Renowned for its diverse heritage, Brazil has long served as a getaway for Black travelers looking to escape to warmer weather,picturesque beaches and breathtaking landscapes. Home to the largest population of African descent outside of Africa, with around 56 percent of Brazilians identifying as Black, the country is filled with strong diaspora customs that show the importance of our contributions. It’s why from the moment you step off the plane, the energy and familiarity of both the people and the place engulf you.
The country’s main destinations, Rio de Janeiro, São Paulo and Salvador da Bahia, each offer something different for the Brazil–curious traveler. Rio is known for its natural wonders, world-famous tourist spots, exciting nightlife and beautiful beaches. It’s usually the first city that comes to mind when you think of Brazil. São Paulo, on the other hand, is the country’s cultural epicenter. Similar to what New York is to the United States or Mexico City is to Mexico, São Paulo features numerous museums, luxury hotels and eclectic dining experiences, plus an abundance of street art and a multiethnic social scene. And then there’s Bahia, the mecca of the Afro-Brazilian experience. As -Brazil’s most African state, it is the heartbeat of the nation, filled with a rich and flavorful history of diasporic culture.
Of course, you may also want to sunbathe on world-famous Copacabana Beach, see the historic Christ the Redeemer statue and take in the magnificent views from Sugarloaf Mountain.
For those visiting Brazil for the first time, here are some don’t-miss experiences in this vibrant South American country.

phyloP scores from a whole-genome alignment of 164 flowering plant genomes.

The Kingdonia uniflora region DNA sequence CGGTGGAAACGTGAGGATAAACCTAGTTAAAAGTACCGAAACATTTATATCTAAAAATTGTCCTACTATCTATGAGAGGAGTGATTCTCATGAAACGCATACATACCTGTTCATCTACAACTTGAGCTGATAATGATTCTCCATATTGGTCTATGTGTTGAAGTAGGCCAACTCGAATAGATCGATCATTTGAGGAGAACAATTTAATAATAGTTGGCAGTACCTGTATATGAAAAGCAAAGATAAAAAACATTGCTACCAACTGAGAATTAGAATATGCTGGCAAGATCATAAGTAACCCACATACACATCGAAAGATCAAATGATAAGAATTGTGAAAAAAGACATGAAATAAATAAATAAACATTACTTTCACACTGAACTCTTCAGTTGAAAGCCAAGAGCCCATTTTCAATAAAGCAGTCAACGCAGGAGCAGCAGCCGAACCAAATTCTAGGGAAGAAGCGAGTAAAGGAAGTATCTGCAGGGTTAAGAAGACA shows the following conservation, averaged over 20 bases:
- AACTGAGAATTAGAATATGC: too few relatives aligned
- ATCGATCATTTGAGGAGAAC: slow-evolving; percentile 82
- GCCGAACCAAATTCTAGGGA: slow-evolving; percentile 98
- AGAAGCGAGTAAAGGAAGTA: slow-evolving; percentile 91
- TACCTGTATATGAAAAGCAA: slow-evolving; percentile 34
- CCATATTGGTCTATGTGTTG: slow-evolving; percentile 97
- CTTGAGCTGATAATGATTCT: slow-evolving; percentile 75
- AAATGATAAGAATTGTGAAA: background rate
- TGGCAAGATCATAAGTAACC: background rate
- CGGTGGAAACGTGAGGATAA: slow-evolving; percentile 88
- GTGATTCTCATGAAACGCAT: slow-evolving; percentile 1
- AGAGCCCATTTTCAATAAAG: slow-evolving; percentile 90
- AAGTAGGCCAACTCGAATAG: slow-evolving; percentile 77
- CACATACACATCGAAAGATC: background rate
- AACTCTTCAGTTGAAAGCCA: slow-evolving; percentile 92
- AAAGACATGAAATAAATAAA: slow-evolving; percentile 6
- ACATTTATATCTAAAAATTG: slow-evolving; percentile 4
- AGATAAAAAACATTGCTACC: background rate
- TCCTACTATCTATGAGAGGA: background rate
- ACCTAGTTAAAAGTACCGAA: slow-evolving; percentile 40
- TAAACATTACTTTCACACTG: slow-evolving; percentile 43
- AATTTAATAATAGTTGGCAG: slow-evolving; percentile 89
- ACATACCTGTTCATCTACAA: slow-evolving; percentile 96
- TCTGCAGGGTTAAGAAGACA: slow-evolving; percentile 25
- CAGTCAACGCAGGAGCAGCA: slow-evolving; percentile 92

SEE: Considered among Rio’s most famous landmarks, Escadaria Selarón, or the Selarón Steps, are the work of Chilean-born artist Jorge Selarón. He decorated the steps as his “tribute to the Brazilian people,” and they have even become popular in American culture (they appear in Snoop Dogg and Pharrell’s “Beautiful” music video). The steps run from Joaquim Silva Street to Pinto Martins Street and are so striking, they’re hard to miss.
EAT: In Rio, the Black woman–co-owned Meza Bar helped to establish Botafogo as a dining and nightlife hot spot when it opened in 2008. This and Yayá Comidaria are chef Andressa Cabral’s sought-after eateries, with visitors always coming back for more. Biyou’Z Gastronomia Africana, in São Paulo, is a traditional African restaurant serving authentic dishes such as croquetas and crudo.
DO: One of the biggest draws to the country is its Carnival celebration, typically in January or February. Thankfully, you can experience this all year long with the Carnival Experience at the Grande Rio Samba School. Open to visitors who want to know a little more about the creation and production of Carnival parades, the school operates in the months leading up to the annual event at Sambadrome Marquês de Sapucaí, each Carnival season. You’ll get to go behind the scenes to see how the costumes and the assembly of the big cars are done by hand—and to meet the hard-working people behind the revelry.
STAY: While you’re in Rio, a hotel on the beach will put you close to all the action. Fairmont Rio de Janeiro Copacabana is located in one of the most spectacular places in the seaside city, the -Copacabana Beach, while Hotel Fasano Rio de Janeiro is situated on Rio’s legendary Ipanema Beach. Both offer sophisticated luxury and are rated among the city’s best accommodations. In São Paulo, the art-filled JW Marriott São Paulo, located in the upscale business district of Chácara Santo Antônio, will take your breath away when you walk through its lobby doors. It’s a no-brainer as one of the best hotels for a unique local experience.
This originally appeared in July/August 2023 issue of ESSENCE magazine, on newsstands now!